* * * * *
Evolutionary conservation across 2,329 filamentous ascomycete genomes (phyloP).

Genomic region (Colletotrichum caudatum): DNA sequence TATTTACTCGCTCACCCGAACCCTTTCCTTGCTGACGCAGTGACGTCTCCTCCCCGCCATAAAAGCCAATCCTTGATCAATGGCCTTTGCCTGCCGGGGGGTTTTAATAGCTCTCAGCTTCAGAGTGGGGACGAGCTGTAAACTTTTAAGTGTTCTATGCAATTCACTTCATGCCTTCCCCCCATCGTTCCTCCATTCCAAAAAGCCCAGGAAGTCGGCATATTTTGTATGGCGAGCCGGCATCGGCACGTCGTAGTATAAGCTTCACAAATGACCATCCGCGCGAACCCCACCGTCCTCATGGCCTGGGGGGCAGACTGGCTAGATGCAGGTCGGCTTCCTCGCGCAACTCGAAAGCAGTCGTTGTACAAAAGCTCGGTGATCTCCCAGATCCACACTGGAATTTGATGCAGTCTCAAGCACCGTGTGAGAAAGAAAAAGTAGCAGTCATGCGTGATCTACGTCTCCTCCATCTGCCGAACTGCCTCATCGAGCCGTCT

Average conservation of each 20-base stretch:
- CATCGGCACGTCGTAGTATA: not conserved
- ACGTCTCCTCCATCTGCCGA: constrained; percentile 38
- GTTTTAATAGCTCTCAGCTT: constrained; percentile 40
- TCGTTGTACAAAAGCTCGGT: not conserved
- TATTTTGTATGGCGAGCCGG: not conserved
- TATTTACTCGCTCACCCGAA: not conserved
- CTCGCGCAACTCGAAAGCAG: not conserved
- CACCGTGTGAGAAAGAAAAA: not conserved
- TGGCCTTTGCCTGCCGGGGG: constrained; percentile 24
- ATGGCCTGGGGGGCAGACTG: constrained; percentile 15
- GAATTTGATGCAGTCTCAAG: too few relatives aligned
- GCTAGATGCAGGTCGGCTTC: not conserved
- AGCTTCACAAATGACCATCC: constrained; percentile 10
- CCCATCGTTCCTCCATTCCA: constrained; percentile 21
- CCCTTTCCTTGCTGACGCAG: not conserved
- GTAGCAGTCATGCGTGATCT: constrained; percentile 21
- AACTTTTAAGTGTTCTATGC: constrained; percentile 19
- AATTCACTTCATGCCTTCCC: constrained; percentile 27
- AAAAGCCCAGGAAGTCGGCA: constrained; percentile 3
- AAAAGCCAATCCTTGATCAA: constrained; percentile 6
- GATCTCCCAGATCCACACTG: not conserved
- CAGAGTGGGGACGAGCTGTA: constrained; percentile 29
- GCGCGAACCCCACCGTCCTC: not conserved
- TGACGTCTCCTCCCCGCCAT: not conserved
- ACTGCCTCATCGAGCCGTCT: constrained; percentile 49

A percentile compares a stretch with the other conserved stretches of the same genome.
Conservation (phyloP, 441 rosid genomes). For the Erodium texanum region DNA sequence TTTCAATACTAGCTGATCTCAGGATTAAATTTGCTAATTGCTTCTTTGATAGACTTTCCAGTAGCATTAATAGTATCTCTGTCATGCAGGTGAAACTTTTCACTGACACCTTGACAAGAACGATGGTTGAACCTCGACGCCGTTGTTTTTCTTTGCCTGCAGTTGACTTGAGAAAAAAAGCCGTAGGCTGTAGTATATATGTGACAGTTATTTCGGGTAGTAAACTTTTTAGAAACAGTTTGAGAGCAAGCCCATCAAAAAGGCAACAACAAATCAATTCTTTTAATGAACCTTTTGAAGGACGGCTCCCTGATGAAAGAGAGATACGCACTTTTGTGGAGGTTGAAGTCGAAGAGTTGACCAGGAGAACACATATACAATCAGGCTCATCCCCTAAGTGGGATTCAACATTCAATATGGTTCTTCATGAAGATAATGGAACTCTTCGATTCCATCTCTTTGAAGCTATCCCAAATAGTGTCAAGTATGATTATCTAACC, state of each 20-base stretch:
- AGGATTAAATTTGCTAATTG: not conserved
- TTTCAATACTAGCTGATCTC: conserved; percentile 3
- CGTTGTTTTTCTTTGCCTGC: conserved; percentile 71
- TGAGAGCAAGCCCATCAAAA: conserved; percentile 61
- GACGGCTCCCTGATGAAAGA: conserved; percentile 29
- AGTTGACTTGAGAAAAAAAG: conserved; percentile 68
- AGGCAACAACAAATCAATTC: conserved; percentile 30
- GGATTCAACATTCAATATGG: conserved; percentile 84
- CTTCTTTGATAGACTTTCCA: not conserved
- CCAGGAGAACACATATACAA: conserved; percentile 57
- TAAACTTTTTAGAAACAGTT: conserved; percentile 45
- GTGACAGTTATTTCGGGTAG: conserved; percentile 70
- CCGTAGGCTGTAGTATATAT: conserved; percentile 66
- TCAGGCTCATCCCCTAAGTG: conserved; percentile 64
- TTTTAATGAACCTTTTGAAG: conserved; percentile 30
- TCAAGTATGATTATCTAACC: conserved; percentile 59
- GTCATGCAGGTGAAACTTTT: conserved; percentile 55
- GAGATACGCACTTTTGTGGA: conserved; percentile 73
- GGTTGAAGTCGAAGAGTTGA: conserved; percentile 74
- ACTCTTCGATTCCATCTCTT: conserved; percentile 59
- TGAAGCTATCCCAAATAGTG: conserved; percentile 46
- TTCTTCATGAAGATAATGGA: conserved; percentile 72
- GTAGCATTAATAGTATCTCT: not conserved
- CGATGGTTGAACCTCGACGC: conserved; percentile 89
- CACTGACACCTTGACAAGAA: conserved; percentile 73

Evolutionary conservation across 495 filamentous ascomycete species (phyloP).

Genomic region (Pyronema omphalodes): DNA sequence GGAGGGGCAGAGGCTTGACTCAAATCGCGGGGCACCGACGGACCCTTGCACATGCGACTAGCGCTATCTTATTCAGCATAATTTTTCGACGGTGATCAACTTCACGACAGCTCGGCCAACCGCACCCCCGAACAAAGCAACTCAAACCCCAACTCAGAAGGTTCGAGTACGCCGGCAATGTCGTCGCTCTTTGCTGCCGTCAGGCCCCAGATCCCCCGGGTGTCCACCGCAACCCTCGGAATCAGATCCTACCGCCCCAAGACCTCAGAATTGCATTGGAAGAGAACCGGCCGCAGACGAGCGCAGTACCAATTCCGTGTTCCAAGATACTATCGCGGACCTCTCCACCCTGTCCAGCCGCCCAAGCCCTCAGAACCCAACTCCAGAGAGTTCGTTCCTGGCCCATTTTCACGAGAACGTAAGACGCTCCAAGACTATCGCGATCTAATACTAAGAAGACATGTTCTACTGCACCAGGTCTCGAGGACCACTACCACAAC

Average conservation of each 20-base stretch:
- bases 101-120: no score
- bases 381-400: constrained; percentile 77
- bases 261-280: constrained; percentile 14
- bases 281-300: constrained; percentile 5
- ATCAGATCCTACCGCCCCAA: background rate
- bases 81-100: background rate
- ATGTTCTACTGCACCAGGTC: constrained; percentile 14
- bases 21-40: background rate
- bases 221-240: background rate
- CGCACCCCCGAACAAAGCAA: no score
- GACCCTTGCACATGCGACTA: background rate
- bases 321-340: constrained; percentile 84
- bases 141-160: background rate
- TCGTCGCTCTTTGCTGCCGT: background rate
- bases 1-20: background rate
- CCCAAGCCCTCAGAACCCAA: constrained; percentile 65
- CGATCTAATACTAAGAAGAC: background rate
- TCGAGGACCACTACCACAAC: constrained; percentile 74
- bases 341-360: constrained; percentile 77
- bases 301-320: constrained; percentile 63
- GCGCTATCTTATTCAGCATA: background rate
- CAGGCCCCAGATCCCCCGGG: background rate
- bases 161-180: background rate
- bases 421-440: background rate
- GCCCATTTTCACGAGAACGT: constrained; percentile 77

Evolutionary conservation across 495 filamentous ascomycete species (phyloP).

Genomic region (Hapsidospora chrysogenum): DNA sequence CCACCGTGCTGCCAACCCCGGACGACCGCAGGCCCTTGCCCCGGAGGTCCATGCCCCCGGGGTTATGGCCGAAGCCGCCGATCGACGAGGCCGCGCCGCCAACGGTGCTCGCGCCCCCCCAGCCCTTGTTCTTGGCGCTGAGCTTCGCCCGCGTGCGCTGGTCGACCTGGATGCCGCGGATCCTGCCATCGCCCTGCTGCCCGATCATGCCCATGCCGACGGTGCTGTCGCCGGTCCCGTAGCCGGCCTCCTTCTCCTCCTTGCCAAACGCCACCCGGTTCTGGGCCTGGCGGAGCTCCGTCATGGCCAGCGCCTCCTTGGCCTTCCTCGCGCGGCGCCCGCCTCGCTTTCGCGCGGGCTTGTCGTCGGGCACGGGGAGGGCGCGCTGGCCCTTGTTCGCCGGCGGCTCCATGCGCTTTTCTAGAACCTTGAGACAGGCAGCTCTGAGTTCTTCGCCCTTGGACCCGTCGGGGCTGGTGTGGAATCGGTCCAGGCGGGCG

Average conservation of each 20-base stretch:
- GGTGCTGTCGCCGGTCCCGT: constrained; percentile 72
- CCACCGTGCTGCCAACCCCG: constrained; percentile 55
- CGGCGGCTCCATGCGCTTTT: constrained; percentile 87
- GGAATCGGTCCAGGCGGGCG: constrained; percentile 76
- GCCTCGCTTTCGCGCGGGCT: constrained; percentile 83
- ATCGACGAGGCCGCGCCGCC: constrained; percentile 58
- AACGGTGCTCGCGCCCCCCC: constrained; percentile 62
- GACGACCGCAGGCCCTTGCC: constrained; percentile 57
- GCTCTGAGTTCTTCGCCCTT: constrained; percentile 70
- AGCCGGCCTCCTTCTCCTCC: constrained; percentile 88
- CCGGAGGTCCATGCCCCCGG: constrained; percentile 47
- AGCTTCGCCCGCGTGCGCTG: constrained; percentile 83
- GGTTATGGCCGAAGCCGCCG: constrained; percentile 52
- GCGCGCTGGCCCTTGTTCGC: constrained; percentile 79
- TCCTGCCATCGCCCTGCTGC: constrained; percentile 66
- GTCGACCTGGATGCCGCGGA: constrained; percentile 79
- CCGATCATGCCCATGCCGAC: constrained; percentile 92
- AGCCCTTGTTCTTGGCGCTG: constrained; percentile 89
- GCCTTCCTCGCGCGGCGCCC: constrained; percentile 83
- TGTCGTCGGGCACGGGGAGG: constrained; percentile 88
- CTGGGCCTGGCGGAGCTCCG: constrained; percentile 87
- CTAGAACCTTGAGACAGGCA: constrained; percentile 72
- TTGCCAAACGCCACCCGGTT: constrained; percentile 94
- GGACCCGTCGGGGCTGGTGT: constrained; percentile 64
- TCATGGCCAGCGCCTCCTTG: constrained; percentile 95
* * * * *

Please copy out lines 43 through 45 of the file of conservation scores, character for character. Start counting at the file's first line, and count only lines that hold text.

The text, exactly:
- CCGTAGGCTGTAGTATATAT: conserved; percentile 66
- TCAGGCTCATCCCCTAAGTG: conserved; percentile 64
- TTTTAATGAACCTTTTGAAG: conserved; percentile 30